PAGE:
Poetry and Gardening

Musings from the days of a creative writer/gardener with a true appreciation for nature, meditation, and poetry.

Monday, April 19, 2010

The first one: Blake on Spring

This blog will be dedicated to my garden, as well as to poems about gardening (by both the classic poets, as well as by me).

I decided on the way to work this morning that the North Carolina early morning light really warms my trip. On the way to Roxboro, North Carolina from North Durham, I pass farms, tobacco fields, horse pastures, and rolling hills. Right now, azaleas are in bloom, and one particular house -- a small, vintage ranch home of no particular beauty -- boasted five large azalea bushes, each a different color, and each in full bloom: hot pink, orange, white, purple, and light pink. They looked spectacular from the road as I passed by, shining indiscretely, delicate yet robust, heavy with the early morning dew, and I thought how sad it was that they have little perfume for all their beauty.

I don't have any azaleas in the woody area behind my house. I keep reminding myself to plant some each year (I have lived in this home for four years), but the thought of digging around the numerous tree roots in the back yard deters me every time. If I could, I'd hire someone to plant at least twenty-four various colored azaleas under the pine and elm trees, but for now, I have to enjoy the azaleas I see along my twenty-plus mile ride to work every day.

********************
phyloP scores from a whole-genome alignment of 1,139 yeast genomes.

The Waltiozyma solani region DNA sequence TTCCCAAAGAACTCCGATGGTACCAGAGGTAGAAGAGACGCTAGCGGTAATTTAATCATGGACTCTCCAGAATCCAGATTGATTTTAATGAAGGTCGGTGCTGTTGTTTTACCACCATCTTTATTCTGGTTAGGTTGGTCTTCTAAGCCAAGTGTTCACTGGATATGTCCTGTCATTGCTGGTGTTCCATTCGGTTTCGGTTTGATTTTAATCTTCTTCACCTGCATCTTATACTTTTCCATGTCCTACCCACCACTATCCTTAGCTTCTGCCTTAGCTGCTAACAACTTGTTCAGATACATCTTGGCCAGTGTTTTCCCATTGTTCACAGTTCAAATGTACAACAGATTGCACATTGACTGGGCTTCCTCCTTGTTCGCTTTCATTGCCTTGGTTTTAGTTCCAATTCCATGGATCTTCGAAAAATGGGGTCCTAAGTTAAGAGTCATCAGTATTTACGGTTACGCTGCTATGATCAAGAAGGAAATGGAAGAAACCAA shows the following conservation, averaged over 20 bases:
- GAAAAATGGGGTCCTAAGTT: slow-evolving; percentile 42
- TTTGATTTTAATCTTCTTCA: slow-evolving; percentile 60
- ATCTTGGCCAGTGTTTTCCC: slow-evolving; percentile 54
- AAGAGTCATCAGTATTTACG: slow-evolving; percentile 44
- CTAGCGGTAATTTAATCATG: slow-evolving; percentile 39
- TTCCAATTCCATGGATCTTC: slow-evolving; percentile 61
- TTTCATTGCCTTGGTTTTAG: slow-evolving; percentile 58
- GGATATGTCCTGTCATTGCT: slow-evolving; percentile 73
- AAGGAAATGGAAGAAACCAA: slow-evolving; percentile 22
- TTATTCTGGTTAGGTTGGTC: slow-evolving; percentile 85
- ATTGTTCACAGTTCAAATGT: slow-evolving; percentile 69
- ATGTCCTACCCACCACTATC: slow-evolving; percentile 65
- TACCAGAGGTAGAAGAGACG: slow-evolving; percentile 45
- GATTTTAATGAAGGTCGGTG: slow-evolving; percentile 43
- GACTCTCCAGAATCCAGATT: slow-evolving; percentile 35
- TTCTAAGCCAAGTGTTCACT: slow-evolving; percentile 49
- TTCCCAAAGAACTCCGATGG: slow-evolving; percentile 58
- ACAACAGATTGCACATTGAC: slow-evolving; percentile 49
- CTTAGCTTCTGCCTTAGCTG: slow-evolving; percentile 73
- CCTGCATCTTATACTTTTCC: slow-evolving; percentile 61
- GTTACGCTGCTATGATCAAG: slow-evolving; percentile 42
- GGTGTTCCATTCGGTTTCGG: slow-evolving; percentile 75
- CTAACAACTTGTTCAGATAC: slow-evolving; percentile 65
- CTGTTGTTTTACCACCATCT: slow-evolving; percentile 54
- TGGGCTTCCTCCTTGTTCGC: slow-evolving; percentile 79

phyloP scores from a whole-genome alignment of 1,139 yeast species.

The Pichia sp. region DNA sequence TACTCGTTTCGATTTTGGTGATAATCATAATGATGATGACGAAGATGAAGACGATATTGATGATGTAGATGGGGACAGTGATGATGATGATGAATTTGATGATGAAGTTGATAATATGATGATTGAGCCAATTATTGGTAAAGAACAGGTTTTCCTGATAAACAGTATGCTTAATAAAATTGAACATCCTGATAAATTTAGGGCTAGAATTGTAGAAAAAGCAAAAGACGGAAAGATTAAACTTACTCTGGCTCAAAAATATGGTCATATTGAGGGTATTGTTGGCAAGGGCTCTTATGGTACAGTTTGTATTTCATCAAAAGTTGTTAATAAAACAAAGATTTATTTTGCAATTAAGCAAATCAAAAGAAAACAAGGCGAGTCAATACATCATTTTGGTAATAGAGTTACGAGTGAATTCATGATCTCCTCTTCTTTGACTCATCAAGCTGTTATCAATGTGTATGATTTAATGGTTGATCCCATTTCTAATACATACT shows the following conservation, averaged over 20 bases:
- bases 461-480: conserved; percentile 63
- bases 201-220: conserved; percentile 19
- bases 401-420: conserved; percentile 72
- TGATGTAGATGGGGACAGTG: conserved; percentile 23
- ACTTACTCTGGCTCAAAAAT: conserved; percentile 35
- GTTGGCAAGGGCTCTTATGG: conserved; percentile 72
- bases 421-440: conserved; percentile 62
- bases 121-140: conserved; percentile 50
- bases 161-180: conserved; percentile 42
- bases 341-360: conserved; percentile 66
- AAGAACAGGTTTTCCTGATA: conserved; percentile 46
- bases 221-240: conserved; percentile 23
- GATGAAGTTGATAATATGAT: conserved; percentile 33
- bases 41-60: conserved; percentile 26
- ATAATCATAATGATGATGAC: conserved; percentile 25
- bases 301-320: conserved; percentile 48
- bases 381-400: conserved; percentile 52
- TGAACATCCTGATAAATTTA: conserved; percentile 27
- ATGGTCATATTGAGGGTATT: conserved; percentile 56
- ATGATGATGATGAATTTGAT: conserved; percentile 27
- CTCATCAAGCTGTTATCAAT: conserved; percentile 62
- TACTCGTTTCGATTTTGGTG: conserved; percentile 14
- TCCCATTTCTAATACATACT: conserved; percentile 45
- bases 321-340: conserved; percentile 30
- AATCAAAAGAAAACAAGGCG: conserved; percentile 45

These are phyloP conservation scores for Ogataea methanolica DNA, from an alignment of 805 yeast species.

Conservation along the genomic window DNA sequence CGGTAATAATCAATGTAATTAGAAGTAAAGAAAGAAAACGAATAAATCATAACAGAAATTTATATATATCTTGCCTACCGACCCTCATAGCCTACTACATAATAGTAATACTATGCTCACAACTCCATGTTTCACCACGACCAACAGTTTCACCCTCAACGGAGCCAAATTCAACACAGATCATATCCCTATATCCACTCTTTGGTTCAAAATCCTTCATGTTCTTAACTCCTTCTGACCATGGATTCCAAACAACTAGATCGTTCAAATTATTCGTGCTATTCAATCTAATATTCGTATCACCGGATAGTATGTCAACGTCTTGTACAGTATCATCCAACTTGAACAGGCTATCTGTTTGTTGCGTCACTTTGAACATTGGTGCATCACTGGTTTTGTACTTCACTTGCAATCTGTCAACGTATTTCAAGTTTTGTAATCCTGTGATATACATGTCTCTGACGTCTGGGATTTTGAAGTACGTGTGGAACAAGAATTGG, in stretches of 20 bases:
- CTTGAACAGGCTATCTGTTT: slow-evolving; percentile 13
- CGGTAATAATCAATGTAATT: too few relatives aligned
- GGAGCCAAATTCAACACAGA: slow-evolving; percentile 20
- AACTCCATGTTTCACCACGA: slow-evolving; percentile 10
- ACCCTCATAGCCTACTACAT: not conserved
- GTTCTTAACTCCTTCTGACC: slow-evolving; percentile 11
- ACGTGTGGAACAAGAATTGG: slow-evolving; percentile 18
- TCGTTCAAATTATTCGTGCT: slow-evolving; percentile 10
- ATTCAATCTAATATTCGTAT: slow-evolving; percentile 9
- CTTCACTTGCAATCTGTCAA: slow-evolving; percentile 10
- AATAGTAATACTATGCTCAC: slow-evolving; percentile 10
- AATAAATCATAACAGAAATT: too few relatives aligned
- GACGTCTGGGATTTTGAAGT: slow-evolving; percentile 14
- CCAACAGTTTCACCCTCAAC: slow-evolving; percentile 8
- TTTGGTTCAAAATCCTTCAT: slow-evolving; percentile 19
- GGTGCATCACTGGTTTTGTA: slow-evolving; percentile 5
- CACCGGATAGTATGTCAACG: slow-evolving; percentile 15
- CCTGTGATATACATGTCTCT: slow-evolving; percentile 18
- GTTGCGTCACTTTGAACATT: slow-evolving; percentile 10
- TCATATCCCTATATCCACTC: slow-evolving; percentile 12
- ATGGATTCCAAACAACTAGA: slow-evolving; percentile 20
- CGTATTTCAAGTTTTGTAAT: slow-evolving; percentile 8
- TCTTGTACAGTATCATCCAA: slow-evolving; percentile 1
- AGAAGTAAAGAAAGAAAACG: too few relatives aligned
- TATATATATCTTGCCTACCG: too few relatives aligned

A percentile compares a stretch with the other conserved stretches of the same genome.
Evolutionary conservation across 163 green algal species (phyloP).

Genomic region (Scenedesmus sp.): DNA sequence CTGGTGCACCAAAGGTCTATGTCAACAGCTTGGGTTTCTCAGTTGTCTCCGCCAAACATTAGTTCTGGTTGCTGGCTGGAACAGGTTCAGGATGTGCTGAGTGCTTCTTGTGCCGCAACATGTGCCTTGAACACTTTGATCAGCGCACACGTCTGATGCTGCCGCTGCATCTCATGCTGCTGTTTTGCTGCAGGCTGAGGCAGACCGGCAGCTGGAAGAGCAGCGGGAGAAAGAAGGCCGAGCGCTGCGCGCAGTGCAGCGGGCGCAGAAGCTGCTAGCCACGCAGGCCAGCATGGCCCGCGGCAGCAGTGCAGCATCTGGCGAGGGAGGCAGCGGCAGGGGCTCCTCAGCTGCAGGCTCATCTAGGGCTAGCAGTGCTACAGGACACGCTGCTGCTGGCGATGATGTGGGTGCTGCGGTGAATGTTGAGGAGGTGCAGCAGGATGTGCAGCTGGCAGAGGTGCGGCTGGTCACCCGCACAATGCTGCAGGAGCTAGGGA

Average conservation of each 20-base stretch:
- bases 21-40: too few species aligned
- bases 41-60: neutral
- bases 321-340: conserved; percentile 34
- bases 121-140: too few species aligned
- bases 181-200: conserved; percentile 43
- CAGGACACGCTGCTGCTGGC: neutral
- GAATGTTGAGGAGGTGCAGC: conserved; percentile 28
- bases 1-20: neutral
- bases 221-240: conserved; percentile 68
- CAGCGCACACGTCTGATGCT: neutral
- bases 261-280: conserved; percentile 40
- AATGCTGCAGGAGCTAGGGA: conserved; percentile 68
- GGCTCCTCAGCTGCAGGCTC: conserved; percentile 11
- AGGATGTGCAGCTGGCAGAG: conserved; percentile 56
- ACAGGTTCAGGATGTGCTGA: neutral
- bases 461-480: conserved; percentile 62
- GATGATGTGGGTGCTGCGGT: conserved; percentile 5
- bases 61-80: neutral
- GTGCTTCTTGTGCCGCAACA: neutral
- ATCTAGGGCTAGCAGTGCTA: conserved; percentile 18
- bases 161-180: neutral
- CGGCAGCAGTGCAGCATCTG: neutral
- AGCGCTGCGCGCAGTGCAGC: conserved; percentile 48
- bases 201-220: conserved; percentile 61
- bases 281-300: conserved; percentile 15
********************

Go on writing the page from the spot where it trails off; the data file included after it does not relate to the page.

Instead, I have Ladybanks Roses climbing over an archway at the bottom of the stairs leading to my deck. Their pale yellow mini roses are full and antique looking. They all appear to blossom simultaneously -- overnight, almost -- and hang like drunken Easter hats, spilling over the curves of the arch. They are early spring bloomers and often last a month or so, depending upon the weather. I was first introduced to this climber when we lived in Raleigh, and they grew up and over the gazebo on the second floor of my deck. I don't know how old they were, but I suspect they were almost nine years by the time we moved in. I went by that house the other day, and they were covering the deck like they did when we were there -- a completely sunshiny blanket of privacy that made that area of the deck perfect for a morning coffee and newspaper, even if still in my bathrobe.

For today, this poem is perfect:

"To Spring" by William Blake

O thou with dewy locks, who lookest down

Thro' the clear windows of the morning, turn

Thine angel eyes upon our western isle,

Which in full choir hails thy approach, O Spring!

The hills tell each other, and the listening

Valleys hear; all our longing eyes are turned

Up to they bright pavilions: issue forth,

And let the holy feet visit our clime.

Come o'er the eastern hills, and let our winds

Kiss thy perfumed garments; let us taste

Thy morn and evening breath; scatter thy pearls

Upon our love-sick land that mourns for thee.

O deck her forth with thy fair fingers; our

Thy soft kisses on her bosom; and put

Thy golden crown upon her languished head,

Whose modest tresses were bound up for thee.